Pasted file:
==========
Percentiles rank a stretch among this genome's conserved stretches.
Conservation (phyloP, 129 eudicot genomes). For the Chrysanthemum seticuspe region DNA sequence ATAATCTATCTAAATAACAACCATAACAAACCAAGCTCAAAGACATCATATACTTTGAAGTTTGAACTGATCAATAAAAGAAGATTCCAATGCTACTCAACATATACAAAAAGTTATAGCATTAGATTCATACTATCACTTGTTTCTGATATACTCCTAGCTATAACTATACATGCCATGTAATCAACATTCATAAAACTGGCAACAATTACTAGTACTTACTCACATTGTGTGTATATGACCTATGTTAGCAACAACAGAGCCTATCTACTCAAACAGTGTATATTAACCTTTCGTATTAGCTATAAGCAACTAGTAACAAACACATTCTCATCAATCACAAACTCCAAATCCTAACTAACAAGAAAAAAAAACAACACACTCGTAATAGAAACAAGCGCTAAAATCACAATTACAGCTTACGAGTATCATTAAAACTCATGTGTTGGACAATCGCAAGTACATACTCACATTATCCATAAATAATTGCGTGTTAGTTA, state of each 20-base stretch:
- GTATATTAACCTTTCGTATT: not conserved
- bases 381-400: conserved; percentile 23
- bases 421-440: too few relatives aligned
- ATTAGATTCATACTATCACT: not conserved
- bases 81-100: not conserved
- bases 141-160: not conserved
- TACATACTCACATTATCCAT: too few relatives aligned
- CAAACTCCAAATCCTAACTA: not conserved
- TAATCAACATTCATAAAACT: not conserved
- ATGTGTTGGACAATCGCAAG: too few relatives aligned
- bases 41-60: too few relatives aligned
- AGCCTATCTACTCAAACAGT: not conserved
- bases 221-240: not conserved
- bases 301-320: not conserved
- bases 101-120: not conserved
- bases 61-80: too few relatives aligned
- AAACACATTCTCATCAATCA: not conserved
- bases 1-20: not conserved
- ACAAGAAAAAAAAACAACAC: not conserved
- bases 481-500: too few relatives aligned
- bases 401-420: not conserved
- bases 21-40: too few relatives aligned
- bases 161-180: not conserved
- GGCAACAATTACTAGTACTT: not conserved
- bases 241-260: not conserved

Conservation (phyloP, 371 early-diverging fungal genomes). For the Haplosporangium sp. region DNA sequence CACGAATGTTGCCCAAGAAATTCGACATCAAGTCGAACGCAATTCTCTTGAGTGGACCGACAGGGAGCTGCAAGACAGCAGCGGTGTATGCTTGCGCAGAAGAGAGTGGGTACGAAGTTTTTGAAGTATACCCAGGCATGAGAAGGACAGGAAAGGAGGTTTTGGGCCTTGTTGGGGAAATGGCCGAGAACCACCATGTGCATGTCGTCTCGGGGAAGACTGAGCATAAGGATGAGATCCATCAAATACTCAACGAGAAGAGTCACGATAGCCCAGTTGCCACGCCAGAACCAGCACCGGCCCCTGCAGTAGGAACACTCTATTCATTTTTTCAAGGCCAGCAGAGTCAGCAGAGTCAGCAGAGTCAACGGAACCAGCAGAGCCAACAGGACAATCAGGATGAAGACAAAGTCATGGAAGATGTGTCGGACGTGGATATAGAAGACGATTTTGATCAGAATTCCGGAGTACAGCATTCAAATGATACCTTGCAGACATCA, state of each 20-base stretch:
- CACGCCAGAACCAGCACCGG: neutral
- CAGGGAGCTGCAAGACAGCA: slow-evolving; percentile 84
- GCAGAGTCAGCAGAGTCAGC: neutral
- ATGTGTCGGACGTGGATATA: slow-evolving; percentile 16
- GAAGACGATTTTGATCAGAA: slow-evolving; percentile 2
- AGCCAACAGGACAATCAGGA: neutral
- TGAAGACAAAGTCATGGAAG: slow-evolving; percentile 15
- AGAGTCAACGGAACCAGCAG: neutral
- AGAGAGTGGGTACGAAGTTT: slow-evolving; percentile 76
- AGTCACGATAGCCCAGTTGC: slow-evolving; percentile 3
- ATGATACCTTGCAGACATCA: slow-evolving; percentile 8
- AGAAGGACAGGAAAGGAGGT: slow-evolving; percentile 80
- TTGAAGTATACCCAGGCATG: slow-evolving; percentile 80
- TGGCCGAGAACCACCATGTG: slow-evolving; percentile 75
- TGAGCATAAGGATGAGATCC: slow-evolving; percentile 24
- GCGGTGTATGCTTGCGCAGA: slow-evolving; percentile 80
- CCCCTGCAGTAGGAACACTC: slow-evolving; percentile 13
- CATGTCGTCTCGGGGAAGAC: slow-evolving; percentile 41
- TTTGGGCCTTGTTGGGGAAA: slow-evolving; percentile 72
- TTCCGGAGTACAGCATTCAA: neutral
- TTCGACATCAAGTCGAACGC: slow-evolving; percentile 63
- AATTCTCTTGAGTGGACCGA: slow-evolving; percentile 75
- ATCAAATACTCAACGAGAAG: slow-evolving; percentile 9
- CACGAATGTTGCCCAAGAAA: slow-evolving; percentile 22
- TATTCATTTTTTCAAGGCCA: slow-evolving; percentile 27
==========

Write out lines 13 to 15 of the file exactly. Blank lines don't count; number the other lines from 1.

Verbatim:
- bases 41-60: too few relatives aligned
- AGCCTATCTACTCAAACAGT: not conserved
- bases 221-240: not conserved